Accused Kenosha shooter Kyle Rittenhouse will fight his extradition to Wisconsin for homicide case, lawyer says
- Kyle Rittenhouse, the teen accused of shooting demonstrators in
Kenoshalast month, was in an Illinois court Friday
- Rittenhouse faces multiple charges in connection with fatally shooting two men and wounding a third man
- Rittenhouse's lawyer told a judge Friday that he plans to fight his extradition from Illinois to Wisconsin
- The 17-year-old is due back in court next month
"We intend to challenge extradition by writ of habeas corpus," said Rittenhouse's attorney John Pierce.
The hearing took place virtually with all parties appearing via Zoom, including Rittenhouse, who remains in the Lake County Juvenile Detention Center.
Dressed in a dark blue prison uniform and wearing a light bluish-gray face mask, Rittenhouse was quiet throughout the hearing outside of saying, "Good Morning, your honor," to the judge.
Pierce said his firm hasn't received extradition papers from Illinois or Wisconsin and will review and challenge them once they're received. The judge said he expected Rittenhouse to be served with an extradition notice from Illinois Gov. J.B. Pritzker over the next few days and Pierce will have to file a habeas corpus writ by 5 p.m. on Oct. 8. The habeas corpus writ often is used to determine whether someone is being detained legally. Attorneys for both sides will meet on Oct. 9 to set schedules and a specific hearing date.
Rittenhouse faces multiple charges including first-degree intentional homicide and first-degree reckless homicide, as well as a misdemeanor charge of possession of a deadly weapon.
The 17-year-old drove to Kenosha from his home in Antioch, Illinois to protect local businesses from looting amid unrest ignited by the police shooting of Jacob Blake. Rittenhouse, who is seen in a video firing an AR-15 style rifle into a crowd of people, is accused of fatally shooting protesters Joseph Rosenbaum and Anthony Huber and injuring Gaige Grosskreutz on Aug. 25.
Rittenhouse's case is polarizing.
His detractors see him as symbolizing the type of domestic terrorism they say is increasing as calls for racial equality grow louder and protests against police brutality spread around the country.
However, Rittenhouse 's gun-enthusiasm, aspirations to be a law enforcement agent and support for President Donald Trump has prompted many to hail him as a patriotic hero who wanted to help maintain law and order amid chaos in Kenosha.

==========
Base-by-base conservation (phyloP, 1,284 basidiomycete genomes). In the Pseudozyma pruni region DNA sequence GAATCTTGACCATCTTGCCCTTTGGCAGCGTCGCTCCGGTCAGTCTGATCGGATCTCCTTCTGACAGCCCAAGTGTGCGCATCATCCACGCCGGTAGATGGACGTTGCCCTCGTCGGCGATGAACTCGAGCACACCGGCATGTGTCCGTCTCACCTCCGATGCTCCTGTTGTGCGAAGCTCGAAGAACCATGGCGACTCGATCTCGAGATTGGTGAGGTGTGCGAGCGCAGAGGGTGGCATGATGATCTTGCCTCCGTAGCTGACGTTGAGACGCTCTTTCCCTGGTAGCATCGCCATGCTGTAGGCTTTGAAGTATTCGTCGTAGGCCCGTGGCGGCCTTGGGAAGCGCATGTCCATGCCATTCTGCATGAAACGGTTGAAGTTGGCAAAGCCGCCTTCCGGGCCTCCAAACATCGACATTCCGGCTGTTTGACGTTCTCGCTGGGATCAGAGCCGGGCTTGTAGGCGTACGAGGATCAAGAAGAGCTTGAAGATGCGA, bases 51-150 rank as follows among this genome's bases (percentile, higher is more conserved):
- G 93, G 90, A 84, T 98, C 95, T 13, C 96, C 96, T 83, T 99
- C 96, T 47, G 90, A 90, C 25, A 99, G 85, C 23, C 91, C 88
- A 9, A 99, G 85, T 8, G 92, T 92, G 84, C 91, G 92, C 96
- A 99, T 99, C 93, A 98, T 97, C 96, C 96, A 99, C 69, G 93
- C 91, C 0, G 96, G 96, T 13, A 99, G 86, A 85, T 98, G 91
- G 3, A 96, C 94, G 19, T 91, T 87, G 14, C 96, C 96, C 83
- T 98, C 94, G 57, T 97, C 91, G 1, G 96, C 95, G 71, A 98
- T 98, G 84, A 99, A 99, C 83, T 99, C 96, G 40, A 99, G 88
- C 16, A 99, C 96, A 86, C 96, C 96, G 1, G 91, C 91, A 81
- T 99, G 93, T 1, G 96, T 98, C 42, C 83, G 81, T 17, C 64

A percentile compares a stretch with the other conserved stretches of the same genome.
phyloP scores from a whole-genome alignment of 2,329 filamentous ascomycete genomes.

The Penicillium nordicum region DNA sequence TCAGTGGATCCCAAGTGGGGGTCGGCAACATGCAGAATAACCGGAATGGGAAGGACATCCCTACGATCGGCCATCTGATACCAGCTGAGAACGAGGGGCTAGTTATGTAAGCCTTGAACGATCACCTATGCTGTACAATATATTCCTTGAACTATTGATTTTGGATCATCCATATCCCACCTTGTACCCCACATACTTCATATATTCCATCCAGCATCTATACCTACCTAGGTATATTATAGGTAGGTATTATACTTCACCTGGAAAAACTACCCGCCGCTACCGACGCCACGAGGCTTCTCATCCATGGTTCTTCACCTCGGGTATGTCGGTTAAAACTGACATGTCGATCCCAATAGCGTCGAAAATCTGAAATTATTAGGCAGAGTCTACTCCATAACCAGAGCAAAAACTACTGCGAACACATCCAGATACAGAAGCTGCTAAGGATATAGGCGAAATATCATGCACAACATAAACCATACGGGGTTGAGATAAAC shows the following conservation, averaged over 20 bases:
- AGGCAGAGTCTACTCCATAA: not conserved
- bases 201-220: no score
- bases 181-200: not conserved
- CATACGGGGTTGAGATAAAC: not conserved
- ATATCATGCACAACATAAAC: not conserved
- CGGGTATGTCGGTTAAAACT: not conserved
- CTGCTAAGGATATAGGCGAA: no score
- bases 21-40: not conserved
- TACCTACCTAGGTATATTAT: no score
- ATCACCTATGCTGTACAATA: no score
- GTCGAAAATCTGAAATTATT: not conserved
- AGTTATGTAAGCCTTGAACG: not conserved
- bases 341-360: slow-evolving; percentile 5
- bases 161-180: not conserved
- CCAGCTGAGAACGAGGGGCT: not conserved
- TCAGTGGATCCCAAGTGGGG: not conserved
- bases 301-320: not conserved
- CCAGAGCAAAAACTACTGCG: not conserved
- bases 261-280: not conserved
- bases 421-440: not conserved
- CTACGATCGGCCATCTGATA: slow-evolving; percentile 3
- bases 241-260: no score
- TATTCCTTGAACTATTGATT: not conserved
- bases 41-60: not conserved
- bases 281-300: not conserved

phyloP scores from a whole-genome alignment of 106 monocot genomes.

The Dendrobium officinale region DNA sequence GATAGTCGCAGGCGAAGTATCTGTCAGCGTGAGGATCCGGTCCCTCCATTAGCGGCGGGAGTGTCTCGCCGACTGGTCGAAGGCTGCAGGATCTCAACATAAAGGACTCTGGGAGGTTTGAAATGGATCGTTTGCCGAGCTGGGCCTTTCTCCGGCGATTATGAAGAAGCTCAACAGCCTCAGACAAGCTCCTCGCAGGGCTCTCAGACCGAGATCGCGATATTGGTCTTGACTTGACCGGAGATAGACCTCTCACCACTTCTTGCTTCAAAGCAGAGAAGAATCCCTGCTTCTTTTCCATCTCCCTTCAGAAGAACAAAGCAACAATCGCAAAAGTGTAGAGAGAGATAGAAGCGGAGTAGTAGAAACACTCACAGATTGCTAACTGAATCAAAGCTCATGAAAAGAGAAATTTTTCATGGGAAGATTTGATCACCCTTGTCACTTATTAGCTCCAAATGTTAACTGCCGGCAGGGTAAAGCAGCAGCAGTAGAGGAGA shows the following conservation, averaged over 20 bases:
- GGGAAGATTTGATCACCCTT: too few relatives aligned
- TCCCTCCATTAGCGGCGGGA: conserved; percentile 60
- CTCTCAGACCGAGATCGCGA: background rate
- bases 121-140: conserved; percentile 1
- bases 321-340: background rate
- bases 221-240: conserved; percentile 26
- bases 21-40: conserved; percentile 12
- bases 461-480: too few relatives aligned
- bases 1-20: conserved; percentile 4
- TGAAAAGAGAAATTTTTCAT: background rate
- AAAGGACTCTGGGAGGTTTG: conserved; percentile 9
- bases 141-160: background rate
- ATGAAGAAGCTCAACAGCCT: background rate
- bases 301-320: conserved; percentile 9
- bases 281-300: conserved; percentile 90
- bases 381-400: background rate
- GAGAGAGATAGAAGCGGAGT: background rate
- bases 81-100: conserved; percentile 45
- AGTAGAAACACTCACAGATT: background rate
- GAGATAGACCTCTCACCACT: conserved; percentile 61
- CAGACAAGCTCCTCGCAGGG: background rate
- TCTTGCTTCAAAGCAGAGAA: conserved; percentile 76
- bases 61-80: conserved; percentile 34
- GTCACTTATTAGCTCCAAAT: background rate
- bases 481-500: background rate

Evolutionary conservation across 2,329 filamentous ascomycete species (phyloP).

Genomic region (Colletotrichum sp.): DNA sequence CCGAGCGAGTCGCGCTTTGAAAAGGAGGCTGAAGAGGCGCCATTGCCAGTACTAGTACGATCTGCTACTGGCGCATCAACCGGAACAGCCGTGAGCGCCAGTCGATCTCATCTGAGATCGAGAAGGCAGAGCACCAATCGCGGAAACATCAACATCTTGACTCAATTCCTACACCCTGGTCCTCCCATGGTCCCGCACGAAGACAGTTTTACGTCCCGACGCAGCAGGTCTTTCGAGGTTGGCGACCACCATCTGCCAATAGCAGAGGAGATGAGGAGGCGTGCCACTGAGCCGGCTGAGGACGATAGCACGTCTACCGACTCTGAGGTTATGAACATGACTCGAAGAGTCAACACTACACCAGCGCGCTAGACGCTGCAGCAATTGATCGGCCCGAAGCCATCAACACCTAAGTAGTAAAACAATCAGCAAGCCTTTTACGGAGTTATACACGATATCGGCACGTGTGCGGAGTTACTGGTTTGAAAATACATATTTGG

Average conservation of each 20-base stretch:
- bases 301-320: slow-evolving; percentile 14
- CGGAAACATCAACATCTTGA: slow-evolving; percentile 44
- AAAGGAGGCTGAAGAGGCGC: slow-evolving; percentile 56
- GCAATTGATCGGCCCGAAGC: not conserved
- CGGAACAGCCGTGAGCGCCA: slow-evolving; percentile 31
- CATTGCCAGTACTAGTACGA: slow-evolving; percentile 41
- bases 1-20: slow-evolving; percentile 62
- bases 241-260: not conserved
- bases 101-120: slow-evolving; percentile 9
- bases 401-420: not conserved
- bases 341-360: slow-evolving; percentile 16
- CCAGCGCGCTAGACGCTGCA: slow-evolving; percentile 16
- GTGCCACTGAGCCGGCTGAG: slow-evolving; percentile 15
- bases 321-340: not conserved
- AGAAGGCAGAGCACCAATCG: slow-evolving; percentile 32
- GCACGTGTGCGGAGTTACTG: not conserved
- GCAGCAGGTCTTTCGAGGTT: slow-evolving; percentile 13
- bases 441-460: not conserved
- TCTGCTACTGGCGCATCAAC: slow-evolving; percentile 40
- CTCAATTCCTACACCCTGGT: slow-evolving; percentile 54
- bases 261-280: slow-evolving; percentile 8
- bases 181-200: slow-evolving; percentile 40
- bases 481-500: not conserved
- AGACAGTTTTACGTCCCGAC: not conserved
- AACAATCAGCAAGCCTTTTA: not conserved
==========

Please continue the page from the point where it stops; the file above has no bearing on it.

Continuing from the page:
Trump, who visited Kenosha the week following Rittenhouse 's arrest to view the devastation from the looting and riots, declined to condemn the shooting and suggested that the shooter looked like he was "trying to get away."
Rittenhouse's supporters just aren't rallying to his defense on social media. Some are donating as little as $5 or $20 to his legal defense fund and it's adding up.
His attorney's Los Angeles-based law firm, Pierce Bainbridge, created the nonprofit #FightBack Foundation that's raised $1.8 million of a $5 million goal so far. A fundraiser on the Christian fundraising platform GiveSendGo said it's received $517,804 in donations toward his defense, surpassing the stated goal of $500,000.
It seems that Rittenhouse may not have been able to afford his defense team had it not been for this type of financial support.
He and his two sisters were raised by his single mother, Wendy, who reportedly works as a nurse's assistant. In March 2014, Wendy Rittenhouse filed a child support claim against his father, Michael, for him, his now 20-year-old sister and another sibling who turns 17 in December, according to court documents. Michael Rittenhouse is ordered to pay child support until May 31, 2022.
Staffing agency QPS Employment Group Inc. in Brookfield, Wisconsin was listed as his father's place of employment in those 2014 documents.
Kenosha County Sheriff's Office told Insider last month that it would be prepared for any potential unrest that could erupt relating to the outcomes in the Rittenhouse case and Blake shooting case.
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